So, here we are again with the #asianpostseries. We keep talking about Jim Thompson House in Bangkok. Let’s start with an excerpt from the book about:

A historical overview of style.
Thailand could well be described as a crossroads of Southeast Asian civilizations. Her geographical and political situation has allowed her to bring together a great diversity of schools of art. These can be set in two broad periods: one extends from the beginning of Indianization in the 1st century AD to the first Thai kingdoms in the 13th century; the other begins from that date and runs on the present. In the first period, Thailand received a great deal from beyond her borders, her role being an intermediary absorbing and diffusing these influences from and to other kingdoms; then, little by little, she developed her own form of art. The religious background is summed up remarkably well in these few lines written by Professor Jean Boisselier: ‘Despite the complexities of political history, one can accept that the dominant trait of Thailand is her fidelity to the Buddhist faith, which provides continuity, a constant link binding together the most diverse tendencies in the course of the centuries’“.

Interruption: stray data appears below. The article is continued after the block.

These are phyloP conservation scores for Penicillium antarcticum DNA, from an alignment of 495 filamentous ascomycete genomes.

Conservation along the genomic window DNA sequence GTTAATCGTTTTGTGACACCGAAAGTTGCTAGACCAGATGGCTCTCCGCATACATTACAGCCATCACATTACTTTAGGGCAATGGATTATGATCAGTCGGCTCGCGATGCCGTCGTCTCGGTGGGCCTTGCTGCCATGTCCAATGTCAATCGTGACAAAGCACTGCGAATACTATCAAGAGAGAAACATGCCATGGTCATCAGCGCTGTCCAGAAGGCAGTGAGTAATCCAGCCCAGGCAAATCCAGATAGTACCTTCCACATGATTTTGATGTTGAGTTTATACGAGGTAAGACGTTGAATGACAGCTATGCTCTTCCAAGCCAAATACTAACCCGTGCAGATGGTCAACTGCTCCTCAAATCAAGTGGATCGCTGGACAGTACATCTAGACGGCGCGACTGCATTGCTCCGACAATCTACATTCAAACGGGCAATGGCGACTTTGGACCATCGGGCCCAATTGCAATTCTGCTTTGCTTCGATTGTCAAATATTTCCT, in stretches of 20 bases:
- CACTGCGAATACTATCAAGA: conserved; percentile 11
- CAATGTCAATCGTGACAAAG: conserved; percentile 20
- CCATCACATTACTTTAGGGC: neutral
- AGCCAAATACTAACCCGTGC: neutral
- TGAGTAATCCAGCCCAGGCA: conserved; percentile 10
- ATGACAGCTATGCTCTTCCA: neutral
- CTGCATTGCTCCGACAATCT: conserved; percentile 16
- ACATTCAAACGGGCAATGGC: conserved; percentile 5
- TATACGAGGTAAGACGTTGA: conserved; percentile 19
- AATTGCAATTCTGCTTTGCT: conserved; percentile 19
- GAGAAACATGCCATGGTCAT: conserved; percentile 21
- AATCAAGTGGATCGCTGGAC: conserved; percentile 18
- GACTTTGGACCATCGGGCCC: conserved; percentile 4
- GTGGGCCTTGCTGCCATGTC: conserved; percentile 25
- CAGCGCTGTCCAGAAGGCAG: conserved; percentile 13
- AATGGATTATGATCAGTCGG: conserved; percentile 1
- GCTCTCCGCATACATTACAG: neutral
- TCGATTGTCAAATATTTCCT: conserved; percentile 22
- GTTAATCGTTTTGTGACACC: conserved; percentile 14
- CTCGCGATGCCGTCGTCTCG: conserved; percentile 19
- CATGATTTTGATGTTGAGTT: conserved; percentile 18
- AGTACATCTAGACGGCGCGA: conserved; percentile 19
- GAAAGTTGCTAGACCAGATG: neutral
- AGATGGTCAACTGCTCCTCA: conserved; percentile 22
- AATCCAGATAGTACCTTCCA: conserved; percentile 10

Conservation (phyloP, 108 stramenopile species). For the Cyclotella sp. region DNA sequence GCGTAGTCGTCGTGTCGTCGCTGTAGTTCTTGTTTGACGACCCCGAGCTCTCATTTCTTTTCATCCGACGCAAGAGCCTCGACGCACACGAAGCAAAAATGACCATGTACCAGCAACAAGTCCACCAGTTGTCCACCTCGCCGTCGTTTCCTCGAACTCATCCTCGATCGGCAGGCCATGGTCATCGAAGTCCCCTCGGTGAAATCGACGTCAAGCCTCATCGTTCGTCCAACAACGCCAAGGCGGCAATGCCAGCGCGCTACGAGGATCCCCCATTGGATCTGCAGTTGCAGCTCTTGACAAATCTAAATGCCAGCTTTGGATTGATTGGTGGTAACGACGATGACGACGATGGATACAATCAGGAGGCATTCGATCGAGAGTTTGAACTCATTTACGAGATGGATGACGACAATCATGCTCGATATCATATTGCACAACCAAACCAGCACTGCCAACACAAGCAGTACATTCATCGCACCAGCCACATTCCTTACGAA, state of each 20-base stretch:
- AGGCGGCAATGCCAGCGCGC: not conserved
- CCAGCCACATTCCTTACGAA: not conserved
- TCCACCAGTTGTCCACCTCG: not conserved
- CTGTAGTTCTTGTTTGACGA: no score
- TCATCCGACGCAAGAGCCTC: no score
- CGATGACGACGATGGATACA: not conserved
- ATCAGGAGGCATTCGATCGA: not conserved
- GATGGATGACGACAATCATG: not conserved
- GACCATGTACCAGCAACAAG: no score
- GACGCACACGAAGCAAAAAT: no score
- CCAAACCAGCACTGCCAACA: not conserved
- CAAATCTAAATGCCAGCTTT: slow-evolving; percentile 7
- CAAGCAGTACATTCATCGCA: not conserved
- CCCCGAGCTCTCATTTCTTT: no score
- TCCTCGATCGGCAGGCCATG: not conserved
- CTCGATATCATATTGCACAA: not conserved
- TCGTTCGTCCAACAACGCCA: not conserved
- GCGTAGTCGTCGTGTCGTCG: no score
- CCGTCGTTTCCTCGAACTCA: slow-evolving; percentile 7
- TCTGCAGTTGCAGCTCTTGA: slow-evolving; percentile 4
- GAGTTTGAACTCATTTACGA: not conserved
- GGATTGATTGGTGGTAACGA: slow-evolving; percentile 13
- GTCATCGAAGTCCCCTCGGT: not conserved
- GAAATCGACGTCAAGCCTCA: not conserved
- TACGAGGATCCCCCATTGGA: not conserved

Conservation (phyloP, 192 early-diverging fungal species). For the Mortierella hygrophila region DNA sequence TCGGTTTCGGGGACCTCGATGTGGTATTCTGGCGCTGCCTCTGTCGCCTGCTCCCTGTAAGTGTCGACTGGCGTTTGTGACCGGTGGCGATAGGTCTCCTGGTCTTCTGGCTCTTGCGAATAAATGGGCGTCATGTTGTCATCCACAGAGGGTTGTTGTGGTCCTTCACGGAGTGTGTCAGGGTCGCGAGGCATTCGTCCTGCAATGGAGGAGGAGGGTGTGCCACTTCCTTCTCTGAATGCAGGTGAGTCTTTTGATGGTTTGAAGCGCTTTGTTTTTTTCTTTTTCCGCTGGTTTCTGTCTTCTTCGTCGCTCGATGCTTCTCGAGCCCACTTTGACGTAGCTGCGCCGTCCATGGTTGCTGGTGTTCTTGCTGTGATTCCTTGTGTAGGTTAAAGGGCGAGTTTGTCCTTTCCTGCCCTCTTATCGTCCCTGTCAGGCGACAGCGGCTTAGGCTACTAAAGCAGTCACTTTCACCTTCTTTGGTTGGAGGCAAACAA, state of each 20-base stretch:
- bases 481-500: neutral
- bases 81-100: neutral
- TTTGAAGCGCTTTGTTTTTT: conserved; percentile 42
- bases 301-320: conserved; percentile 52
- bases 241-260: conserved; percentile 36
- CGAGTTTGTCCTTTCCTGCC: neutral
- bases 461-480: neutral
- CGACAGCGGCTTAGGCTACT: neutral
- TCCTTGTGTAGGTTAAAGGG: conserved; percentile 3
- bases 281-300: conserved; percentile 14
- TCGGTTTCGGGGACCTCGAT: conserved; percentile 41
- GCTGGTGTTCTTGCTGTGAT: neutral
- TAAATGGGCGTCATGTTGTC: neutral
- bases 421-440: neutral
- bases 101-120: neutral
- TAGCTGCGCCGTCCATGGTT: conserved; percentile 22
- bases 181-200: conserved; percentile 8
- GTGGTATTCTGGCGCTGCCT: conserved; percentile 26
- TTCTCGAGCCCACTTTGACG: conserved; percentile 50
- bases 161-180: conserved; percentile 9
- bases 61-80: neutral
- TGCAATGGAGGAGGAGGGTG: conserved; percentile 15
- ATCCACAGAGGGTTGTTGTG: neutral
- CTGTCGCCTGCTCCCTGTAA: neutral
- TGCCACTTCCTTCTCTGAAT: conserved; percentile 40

The ancient art house’s collection contains a number of sculptures which can be categorized according to the chronology of seven schools proposed by H.R.H. Prince Damrong Rajanubhab, founder of Thai archaeology: Dvaravati (7-11th C.), Srivijaya (8-13th C.), Lopburi (7-14th C.), Sukhothai (13-15th C.), Lan Na (13-20th C.), Ayutthaya (14-18th C.), Bangkok (18-20th C.).

In the gallery below are showed some pieces of gold ancient art by the Jim Thompson’s collection.
1. Gold votive plaque, 15th-16th century. This plaque shows the Buddha together with two attendants seated under sacred bodhi tree.
2. On the right: this votive plaque is in the Si-Tep School and dates back to the 8th-9th century. This piece contains a Sanskrit inscription and was found in Petchaboon province.
On the left: Gold votive plaque, Si-Tep School (8th-9th century). The figure depicted here is the Bodhisattva Maitreya.
3. This gold votive plaque depicts a walking Buddha with the distinctive Sukhothai features. Sukhothai School, 14th to 15th century.

In our next post about Jim Thompson House, I will explore the contemporary part of this big company: the thai silk of the renowned Jim Thompson fashion brand.

Stay tuned!


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